Thursday, March 8th, marks the 1st anniversary of CVLT Nation, and we are fucking way beyond stoked! One series that has taken off is our Sonic Cathedrals mixtape series. We respect every band that has curated a volume, and they have used this series as a way to create audio art and a connection to the people that love their music. In celebration, today we want to spotlight all of the Sonic Cathedrals that have been created so far. Most of the covers were designed by Meghan MacRae, the creative director of CVLT Nation. Many times, her design voice is another way for the listener to know what they are in for. I feel like the covers and the music go hand in hand, and she really captures this. Some bands are artists themselves, and send us designs which are just as sick. So after the jump, check out our gallery of Sonic Cathedrals covers…this is just the beginning! Big time respect to everyone that has curated a volume, and to all those that have downloaded the CVLT Nation mixes! And respect to those who will curate mixes in our 2nd year, there is much more to come!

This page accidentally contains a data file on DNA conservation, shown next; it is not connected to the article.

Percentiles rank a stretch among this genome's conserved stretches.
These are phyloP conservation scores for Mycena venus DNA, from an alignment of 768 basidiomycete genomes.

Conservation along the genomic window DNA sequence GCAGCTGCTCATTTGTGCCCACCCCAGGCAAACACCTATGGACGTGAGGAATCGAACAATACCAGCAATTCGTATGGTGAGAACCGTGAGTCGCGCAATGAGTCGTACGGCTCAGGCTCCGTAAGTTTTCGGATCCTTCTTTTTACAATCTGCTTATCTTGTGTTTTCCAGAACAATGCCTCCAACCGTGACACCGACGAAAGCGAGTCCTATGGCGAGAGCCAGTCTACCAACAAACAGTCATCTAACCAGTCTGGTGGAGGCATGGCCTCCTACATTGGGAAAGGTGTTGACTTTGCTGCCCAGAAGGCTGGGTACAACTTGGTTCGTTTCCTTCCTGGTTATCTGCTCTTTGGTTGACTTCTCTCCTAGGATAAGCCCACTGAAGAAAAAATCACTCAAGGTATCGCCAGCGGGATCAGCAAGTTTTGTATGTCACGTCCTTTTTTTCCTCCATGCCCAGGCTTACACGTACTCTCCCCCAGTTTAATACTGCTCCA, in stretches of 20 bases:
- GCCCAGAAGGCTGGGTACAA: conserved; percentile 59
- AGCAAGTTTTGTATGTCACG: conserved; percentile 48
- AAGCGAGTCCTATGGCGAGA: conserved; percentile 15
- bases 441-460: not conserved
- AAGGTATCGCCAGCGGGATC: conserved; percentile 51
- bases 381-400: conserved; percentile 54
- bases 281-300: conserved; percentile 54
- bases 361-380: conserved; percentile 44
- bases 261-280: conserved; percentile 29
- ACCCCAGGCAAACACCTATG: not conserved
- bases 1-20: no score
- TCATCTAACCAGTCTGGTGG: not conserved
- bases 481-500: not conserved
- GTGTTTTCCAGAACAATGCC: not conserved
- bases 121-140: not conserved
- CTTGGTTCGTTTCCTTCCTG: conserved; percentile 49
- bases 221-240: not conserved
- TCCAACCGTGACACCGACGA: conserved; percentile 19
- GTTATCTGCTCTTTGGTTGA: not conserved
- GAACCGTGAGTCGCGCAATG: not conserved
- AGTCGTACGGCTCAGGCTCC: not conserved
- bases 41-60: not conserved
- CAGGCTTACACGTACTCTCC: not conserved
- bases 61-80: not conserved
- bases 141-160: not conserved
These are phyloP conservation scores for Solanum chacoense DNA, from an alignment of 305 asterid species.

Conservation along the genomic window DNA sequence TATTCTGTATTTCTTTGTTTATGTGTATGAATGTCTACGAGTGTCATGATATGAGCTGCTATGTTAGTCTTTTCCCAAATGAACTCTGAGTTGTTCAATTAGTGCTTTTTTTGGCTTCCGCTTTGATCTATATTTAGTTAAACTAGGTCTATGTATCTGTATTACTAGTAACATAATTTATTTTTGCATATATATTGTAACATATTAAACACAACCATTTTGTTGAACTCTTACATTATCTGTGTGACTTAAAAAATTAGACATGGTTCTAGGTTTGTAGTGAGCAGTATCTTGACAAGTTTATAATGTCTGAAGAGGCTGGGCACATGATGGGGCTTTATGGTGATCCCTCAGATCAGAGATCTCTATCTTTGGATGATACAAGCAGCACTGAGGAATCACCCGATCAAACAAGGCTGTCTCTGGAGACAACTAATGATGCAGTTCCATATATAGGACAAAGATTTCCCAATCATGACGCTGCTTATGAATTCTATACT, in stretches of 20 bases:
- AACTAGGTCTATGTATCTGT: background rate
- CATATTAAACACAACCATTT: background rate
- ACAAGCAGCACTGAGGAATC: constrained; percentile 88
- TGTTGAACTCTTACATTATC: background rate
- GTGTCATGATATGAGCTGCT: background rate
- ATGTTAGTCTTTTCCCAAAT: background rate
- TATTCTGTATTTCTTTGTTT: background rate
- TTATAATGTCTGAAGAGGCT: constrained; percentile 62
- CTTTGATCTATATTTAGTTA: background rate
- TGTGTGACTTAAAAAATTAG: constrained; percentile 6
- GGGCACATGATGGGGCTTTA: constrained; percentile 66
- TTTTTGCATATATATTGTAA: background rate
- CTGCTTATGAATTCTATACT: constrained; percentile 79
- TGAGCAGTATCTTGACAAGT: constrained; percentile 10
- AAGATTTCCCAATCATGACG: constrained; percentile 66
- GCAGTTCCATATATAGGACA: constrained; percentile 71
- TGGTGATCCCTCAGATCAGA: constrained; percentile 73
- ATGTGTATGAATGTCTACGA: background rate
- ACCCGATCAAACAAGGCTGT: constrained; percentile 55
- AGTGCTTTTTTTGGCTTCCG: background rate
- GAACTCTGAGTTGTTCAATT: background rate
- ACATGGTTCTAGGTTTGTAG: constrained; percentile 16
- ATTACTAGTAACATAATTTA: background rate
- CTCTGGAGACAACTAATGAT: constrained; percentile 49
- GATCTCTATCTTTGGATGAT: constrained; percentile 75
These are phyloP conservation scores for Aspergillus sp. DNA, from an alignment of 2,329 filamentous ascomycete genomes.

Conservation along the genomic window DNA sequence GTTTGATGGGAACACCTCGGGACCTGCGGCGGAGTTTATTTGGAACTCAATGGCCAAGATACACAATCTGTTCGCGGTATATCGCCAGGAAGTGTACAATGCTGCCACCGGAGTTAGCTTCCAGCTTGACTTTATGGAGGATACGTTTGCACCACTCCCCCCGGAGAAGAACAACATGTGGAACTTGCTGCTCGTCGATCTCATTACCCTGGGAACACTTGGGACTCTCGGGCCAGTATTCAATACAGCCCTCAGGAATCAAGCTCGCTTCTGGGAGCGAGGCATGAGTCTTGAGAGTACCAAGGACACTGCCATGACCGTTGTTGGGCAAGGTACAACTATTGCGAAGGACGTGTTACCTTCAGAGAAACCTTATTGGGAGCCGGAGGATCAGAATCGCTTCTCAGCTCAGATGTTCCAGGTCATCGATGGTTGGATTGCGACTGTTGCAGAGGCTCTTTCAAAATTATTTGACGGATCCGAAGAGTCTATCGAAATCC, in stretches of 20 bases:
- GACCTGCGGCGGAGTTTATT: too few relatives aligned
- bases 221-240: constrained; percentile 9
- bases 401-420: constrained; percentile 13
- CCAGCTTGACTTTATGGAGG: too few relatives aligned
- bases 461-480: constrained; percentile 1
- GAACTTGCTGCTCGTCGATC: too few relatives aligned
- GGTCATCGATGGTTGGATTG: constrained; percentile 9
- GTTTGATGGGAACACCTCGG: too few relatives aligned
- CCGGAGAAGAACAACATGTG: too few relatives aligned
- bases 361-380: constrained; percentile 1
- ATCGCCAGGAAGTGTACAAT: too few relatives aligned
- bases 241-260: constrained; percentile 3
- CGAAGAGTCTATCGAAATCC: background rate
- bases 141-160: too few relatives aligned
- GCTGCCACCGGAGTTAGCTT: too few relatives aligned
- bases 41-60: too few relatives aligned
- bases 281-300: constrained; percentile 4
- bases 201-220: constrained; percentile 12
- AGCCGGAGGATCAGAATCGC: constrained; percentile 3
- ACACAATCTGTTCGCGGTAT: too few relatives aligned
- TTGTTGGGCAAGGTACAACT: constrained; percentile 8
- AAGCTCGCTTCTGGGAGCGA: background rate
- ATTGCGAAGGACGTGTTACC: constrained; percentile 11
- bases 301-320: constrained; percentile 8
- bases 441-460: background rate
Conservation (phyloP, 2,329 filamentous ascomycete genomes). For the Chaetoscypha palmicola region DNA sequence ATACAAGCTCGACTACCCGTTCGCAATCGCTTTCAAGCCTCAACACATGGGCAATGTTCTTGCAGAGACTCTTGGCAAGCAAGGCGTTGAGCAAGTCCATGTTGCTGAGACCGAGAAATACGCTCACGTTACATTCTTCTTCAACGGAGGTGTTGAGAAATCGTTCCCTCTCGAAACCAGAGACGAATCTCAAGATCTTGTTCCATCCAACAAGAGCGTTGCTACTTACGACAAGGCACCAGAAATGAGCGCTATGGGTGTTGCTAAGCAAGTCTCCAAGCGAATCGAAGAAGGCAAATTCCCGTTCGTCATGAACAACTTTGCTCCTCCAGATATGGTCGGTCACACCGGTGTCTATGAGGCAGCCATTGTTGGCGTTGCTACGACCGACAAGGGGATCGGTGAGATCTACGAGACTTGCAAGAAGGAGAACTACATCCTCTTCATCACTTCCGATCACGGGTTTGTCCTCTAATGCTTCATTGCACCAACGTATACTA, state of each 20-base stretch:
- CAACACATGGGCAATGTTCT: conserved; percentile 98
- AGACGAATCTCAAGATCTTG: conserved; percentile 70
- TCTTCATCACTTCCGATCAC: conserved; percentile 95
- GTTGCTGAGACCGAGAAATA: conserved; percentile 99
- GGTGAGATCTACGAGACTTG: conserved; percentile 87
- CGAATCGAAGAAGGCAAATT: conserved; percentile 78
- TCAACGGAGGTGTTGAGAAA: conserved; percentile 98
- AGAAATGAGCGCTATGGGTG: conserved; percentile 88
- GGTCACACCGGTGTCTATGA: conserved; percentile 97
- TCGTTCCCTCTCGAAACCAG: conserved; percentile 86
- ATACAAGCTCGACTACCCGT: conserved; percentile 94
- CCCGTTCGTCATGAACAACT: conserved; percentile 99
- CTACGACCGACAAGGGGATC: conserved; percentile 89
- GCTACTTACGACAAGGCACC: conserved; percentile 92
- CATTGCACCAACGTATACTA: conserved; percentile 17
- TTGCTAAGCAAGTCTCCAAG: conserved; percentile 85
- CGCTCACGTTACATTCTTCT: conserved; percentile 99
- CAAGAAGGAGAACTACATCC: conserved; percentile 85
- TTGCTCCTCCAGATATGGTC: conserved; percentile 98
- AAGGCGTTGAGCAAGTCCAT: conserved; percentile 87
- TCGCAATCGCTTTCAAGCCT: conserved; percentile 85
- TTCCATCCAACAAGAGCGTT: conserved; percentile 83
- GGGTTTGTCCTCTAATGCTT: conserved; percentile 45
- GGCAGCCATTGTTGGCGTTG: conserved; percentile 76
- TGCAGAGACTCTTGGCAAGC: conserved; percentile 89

As a visual artist, doing art collaboration is always fun and keeps me creative. Especially if the artist we collaborate with has a unique style, or if the technique is different from usual. I love anything surreal and bizarre, for me doing an Exquisite Corpse collaboration is a homage to the Surrealism movement. Some of you might wondering, what the fuck is Exquisite Corpse? Exquisite Corpse was invented by Surrealists and started about 1925, but different source would say it was already invented before 1918. It was started as a “writing game”, one player would write a phrase on a sheet of paper, fold it to conceal part of the writing, and then pass it to the next player. The name of the collaboration is derived from a phrase that resulted when Surrealists first played the game: “Le cadavre exquis boira le vin nouveau” (“The exquisite corpse will drink the new wine”), and later this technique was adapted to drawing and collage. But the technique is not forgotten, nowadays many artists still doing Exquisite Corpse. Usually an artist would draw / make a collage on a paper, and let half of the paper blank. When he/she has finished, his/her part will be covered except for 3 cm. This artwork will be sent via mail, and other collaborator will finish the blank part with only seeing 3 cm strip. Other way is done digitally, but the same rule still apply: only let a small part seen. Sounds rad right? Here are some Exquisite Corpse done by Surrealists, both from the pioneers and nowadays artists!